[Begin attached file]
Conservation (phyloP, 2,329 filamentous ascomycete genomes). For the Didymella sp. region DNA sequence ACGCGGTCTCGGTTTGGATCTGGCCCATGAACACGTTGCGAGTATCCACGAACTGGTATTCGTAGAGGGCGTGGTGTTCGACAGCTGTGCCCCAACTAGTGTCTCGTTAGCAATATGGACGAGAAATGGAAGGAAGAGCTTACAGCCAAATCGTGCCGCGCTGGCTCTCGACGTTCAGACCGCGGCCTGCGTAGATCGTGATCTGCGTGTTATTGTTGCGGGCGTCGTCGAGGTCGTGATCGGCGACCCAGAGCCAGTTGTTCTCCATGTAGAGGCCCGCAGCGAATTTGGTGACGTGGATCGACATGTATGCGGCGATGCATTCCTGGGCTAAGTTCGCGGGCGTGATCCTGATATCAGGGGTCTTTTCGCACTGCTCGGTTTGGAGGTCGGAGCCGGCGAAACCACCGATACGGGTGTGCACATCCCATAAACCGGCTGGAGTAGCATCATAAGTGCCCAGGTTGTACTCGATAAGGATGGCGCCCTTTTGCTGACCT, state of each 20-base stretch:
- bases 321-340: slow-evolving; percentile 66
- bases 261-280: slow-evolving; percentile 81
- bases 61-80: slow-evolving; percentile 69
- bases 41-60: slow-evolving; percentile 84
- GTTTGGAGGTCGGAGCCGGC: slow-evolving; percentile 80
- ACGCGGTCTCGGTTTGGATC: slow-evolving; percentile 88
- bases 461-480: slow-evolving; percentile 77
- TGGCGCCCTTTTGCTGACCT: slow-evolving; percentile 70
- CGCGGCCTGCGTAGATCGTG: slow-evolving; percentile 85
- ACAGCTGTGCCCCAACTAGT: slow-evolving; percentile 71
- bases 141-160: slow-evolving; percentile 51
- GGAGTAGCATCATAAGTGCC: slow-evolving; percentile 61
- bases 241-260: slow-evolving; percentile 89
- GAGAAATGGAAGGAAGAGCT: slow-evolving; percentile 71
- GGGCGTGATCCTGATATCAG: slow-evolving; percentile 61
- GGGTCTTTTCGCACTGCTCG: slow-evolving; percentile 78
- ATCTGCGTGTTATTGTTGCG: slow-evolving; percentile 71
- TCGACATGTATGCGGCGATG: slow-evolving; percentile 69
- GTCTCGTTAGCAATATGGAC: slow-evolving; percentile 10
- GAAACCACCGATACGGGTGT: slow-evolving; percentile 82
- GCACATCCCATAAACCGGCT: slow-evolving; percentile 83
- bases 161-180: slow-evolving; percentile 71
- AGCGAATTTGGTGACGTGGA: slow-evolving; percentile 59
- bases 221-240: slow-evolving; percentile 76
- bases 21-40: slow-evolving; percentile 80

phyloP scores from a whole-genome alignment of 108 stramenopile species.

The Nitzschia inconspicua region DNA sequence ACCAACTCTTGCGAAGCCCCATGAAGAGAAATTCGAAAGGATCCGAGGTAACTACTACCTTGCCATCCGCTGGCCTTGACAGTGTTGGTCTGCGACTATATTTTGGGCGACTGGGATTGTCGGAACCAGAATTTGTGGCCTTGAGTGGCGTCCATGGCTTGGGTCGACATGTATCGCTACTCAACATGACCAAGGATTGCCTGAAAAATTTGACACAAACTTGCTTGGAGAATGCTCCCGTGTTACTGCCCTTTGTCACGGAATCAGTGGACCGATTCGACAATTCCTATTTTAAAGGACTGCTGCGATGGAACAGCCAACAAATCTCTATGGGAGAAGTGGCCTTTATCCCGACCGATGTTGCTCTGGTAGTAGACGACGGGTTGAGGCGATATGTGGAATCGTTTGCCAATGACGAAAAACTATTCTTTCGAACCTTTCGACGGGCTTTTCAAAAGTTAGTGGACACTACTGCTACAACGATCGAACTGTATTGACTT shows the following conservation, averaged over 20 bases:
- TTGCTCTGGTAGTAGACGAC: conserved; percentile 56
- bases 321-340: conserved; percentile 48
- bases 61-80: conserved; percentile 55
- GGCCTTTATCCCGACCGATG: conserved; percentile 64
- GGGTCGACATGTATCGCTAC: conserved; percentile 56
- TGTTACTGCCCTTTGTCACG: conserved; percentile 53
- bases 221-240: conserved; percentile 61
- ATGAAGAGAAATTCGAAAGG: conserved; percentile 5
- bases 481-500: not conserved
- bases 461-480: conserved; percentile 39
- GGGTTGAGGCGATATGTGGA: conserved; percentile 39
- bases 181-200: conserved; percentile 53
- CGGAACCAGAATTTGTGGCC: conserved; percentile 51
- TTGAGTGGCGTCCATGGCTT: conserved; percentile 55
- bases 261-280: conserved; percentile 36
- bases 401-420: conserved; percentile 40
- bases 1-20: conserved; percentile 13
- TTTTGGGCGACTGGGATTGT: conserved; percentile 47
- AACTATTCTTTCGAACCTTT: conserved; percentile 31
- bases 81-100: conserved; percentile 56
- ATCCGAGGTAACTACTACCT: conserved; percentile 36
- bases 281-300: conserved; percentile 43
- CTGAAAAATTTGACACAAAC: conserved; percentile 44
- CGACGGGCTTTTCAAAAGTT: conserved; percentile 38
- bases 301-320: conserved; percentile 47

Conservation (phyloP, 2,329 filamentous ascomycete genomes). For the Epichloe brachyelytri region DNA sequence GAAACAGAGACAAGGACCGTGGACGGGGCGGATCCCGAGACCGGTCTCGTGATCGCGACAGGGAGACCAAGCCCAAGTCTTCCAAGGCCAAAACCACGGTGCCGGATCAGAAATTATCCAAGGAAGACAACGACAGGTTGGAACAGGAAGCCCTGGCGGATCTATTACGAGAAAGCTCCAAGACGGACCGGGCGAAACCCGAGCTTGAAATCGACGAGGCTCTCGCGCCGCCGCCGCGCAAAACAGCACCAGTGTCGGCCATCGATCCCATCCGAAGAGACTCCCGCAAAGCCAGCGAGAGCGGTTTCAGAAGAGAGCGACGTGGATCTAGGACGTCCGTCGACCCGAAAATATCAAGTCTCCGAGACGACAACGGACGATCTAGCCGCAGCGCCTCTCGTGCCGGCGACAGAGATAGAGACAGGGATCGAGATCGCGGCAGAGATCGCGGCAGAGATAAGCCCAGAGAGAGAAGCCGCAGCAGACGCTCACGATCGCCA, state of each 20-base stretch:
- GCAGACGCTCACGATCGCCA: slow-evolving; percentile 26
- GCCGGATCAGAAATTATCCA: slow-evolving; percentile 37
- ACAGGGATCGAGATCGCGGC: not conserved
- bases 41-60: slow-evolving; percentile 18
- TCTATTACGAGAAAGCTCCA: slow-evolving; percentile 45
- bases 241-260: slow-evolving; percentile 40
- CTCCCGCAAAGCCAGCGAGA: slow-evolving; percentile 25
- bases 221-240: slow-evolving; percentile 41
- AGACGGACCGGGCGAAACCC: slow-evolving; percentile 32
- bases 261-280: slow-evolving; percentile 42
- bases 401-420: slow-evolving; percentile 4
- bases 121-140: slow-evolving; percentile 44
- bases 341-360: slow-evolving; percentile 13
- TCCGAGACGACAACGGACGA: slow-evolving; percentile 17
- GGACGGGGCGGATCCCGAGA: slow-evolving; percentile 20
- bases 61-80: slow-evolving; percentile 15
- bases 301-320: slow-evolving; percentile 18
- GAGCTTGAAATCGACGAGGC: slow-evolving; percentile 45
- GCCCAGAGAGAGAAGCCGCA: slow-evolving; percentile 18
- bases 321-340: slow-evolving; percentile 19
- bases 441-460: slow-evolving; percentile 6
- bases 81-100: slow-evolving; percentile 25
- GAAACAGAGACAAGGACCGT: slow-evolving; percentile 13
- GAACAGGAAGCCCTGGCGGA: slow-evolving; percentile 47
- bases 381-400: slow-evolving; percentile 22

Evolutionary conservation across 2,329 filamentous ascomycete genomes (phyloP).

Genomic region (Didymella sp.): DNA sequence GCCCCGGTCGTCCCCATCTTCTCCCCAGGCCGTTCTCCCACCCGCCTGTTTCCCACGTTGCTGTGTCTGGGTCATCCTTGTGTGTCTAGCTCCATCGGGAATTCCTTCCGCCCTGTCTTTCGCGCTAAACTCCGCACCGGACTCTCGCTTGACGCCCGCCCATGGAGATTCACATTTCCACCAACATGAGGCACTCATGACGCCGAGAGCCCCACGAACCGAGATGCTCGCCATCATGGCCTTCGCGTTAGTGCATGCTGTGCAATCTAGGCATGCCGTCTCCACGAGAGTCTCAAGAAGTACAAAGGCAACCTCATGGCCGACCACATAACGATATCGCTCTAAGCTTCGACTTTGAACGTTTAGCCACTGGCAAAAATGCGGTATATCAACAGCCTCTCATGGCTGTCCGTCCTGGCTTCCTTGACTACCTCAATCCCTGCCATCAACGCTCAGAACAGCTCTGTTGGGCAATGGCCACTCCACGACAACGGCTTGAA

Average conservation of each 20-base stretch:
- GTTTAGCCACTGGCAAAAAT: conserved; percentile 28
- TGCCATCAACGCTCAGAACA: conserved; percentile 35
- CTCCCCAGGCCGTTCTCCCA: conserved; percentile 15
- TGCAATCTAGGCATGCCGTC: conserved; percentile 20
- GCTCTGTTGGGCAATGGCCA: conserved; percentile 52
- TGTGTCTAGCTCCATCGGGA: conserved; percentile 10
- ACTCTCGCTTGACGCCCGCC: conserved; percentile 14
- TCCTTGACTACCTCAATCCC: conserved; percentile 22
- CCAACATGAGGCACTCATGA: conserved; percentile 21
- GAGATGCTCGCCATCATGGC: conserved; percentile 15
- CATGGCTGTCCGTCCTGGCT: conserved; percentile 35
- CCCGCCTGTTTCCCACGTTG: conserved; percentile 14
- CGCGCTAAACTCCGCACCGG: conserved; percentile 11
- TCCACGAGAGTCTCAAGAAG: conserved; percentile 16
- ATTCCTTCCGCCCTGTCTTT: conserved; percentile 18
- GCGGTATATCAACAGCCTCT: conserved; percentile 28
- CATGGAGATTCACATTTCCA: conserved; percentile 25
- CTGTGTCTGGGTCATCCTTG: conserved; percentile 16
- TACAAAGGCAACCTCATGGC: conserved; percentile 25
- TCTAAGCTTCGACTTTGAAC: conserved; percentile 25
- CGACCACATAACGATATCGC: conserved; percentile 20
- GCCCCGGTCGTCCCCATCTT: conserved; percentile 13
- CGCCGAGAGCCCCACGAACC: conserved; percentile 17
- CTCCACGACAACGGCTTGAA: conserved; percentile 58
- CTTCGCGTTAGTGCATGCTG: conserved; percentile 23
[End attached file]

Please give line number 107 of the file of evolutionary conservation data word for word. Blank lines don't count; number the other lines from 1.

- CTTCGCGTTAGTGCATGCTG: conserved; percentile 23